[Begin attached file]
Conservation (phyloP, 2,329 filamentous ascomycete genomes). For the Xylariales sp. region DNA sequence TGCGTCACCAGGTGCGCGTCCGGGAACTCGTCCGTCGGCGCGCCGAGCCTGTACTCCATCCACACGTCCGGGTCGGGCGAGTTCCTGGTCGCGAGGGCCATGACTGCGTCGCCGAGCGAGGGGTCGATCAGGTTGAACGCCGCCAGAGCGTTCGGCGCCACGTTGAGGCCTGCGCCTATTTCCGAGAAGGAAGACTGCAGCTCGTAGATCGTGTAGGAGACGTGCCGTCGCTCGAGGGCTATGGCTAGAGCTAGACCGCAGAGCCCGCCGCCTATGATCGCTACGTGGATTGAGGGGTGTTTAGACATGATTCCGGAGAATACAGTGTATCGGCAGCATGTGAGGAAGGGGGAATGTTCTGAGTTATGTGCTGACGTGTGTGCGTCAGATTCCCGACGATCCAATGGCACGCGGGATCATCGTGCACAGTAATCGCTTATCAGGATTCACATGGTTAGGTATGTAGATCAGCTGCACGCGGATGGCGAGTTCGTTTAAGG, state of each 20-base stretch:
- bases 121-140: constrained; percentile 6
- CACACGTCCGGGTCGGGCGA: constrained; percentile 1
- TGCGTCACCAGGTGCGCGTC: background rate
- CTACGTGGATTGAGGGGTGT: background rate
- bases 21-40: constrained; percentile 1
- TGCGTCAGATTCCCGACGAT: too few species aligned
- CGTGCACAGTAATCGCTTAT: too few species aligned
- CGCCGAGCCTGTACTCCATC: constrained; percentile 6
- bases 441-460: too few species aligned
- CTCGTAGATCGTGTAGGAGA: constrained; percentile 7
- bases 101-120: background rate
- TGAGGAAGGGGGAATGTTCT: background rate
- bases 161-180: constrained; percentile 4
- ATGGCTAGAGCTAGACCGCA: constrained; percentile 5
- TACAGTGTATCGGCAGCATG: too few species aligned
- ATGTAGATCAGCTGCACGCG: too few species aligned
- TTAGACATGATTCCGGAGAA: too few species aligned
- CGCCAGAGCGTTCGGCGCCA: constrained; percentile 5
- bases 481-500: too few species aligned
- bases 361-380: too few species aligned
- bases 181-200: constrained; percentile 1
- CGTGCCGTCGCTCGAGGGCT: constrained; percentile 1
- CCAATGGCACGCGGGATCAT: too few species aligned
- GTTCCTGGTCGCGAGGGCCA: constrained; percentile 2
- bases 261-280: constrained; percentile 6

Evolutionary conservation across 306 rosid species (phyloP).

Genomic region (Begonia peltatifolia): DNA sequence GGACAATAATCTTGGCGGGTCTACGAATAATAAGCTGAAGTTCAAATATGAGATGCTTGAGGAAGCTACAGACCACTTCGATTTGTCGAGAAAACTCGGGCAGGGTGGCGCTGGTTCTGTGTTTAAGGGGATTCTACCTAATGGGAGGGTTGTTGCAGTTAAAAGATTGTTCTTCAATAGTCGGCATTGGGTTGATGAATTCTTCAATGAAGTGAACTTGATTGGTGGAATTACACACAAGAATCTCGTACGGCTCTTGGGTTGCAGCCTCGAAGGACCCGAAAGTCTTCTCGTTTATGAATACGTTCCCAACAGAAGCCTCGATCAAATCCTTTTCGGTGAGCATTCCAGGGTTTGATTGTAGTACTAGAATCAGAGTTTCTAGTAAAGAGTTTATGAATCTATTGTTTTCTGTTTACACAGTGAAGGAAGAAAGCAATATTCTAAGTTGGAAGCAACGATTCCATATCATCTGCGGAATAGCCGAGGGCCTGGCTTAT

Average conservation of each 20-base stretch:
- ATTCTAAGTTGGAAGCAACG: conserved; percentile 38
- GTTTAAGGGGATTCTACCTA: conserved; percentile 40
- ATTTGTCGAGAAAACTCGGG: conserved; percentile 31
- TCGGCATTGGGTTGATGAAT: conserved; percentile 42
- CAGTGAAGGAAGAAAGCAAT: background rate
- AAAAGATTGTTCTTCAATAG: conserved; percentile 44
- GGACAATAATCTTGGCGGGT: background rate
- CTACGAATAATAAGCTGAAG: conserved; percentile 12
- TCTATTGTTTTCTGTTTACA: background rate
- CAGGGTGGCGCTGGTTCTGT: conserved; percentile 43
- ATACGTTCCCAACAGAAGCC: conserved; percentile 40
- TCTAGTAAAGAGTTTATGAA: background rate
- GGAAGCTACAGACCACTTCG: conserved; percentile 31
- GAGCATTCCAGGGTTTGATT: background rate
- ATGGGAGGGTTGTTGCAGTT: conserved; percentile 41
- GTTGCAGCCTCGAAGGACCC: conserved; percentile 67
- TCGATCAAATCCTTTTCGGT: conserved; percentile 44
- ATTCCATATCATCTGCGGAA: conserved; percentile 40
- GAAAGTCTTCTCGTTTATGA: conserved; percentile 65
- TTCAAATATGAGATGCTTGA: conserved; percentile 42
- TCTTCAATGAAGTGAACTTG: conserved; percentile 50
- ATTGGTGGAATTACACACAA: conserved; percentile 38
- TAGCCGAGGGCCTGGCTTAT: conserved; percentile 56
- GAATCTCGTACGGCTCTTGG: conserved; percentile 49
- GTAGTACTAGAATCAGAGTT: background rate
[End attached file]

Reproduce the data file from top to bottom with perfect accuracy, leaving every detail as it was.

Conservation (phyloP, 2,329 filamentous ascomycete genomes). For the Xylariales sp. region DNA sequence TGCGTCACCAGGTGCGCGTCCGGGAACTCGTCCGTCGGCGCGCCGAGCCTGTACTCCATCCACACGTCCGGGTCGGGCGAGTTCCTGGTCGCGAGGGCCATGACTGCGTCGCCGAGCGAGGGGTCGATCAGGTTGAACGCCGCCAGAGCGTTCGGCGCCACGTTGAGGCCTGCGCCTATTTCCGAGAAGGAAGACTGCAGCTCGTAGATCGTGTAGGAGACGTGCCGTCGCTCGAGGGCTATGGCTAGAGCTAGACCGCAGAGCCCGCCGCCTATGATCGCTACGTGGATTGAGGGGTGTTTAGACATGATTCCGGAGAATACAGTGTATCGGCAGCATGTGAGGAAGGGGGAATGTTCTGAGTTATGTGCTGACGTGTGTGCGTCAGATTCCCGACGATCCAATGGCACGCGGGATCATCGTGCACAGTAATCGCTTATCAGGATTCACATGGTTAGGTATGTAGATCAGCTGCACGCGGATGGCGAGTTCGTTTAAGG, state of each 20-base stretch:
- bases 121-140: constrained; percentile 6
- CACACGTCCGGGTCGGGCGA: constrained; percentile 1
- TGCGTCACCAGGTGCGCGTC: background rate
- CTACGTGGATTGAGGGGTGT: background rate
- bases 21-40: constrained; percentile 1
- TGCGTCAGATTCCCGACGAT: too few species aligned
- CGTGCACAGTAATCGCTTAT: too few species aligned
- CGCCGAGCCTGTACTCCATC: constrained; percentile 6
- bases 441-460: too few species aligned
- CTCGTAGATCGTGTAGGAGA: constrained; percentile 7
- bases 101-120: background rate
- TGAGGAAGGGGGAATGTTCT: background rate
- bases 161-180: constrained; percentile 4
- ATGGCTAGAGCTAGACCGCA: constrained; percentile 5
- TACAGTGTATCGGCAGCATG: too few species aligned
- ATGTAGATCAGCTGCACGCG: too few species aligned
- TTAGACATGATTCCGGAGAA: too few species aligned
- CGCCAGAGCGTTCGGCGCCA: constrained; percentile 5
- bases 481-500: too few species aligned
- bases 361-380: too few species aligned
- bases 181-200: constrained; percentile 1
- CGTGCCGTCGCTCGAGGGCT: constrained; percentile 1
- CCAATGGCACGCGGGATCAT: too few species aligned
- GTTCCTGGTCGCGAGGGCCA: constrained; percentile 2
- bases 261-280: constrained; percentile 6

Evolutionary conservation across 306 rosid species (phyloP).

Genomic region (Begonia peltatifolia): DNA sequence GGACAATAATCTTGGCGGGTCTACGAATAATAAGCTGAAGTTCAAATATGAGATGCTTGAGGAAGCTACAGACCACTTCGATTTGTCGAGAAAACTCGGGCAGGGTGGCGCTGGTTCTGTGTTTAAGGGGATTCTACCTAATGGGAGGGTTGTTGCAGTTAAAAGATTGTTCTTCAATAGTCGGCATTGGGTTGATGAATTCTTCAATGAAGTGAACTTGATTGGTGGAATTACACACAAGAATCTCGTACGGCTCTTGGGTTGCAGCCTCGAAGGACCCGAAAGTCTTCTCGTTTATGAATACGTTCCCAACAGAAGCCTCGATCAAATCCTTTTCGGTGAGCATTCCAGGGTTTGATTGTAGTACTAGAATCAGAGTTTCTAGTAAAGAGTTTATGAATCTATTGTTTTCTGTTTACACAGTGAAGGAAGAAAGCAATATTCTAAGTTGGAAGCAACGATTCCATATCATCTGCGGAATAGCCGAGGGCCTGGCTTAT

Average conservation of each 20-base stretch:
- ATTCTAAGTTGGAAGCAACG: conserved; percentile 38
- GTTTAAGGGGATTCTACCTA: conserved; percentile 40
- ATTTGTCGAGAAAACTCGGG: conserved; percentile 31
- TCGGCATTGGGTTGATGAAT: conserved; percentile 42
- CAGTGAAGGAAGAAAGCAAT: background rate
- AAAAGATTGTTCTTCAATAG: conserved; percentile 44
- GGACAATAATCTTGGCGGGT: background rate
- CTACGAATAATAAGCTGAAG: conserved; percentile 12
- TCTATTGTTTTCTGTTTACA: background rate
- CAGGGTGGCGCTGGTTCTGT: conserved; percentile 43
- ATACGTTCCCAACAGAAGCC: conserved; percentile 40
- TCTAGTAAAGAGTTTATGAA: background rate
- GGAAGCTACAGACCACTTCG: conserved; percentile 31
- GAGCATTCCAGGGTTTGATT: background rate
- ATGGGAGGGTTGTTGCAGTT: conserved; percentile 41
- GTTGCAGCCTCGAAGGACCC: conserved; percentile 67
- TCGATCAAATCCTTTTCGGT: conserved; percentile 44
- ATTCCATATCATCTGCGGAA: conserved; percentile 40
- GAAAGTCTTCTCGTTTATGA: conserved; percentile 65
- TTCAAATATGAGATGCTTGA: conserved; percentile 42
- TCTTCAATGAAGTGAACTTG: conserved; percentile 50
- ATTGGTGGAATTACACACAA: conserved; percentile 38
- TAGCCGAGGGCCTGGCTTAT: conserved; percentile 56
- GAATCTCGTACGGCTCTTGG: conserved; percentile 49
- GTAGTACTAGAATCAGAGTT: background rate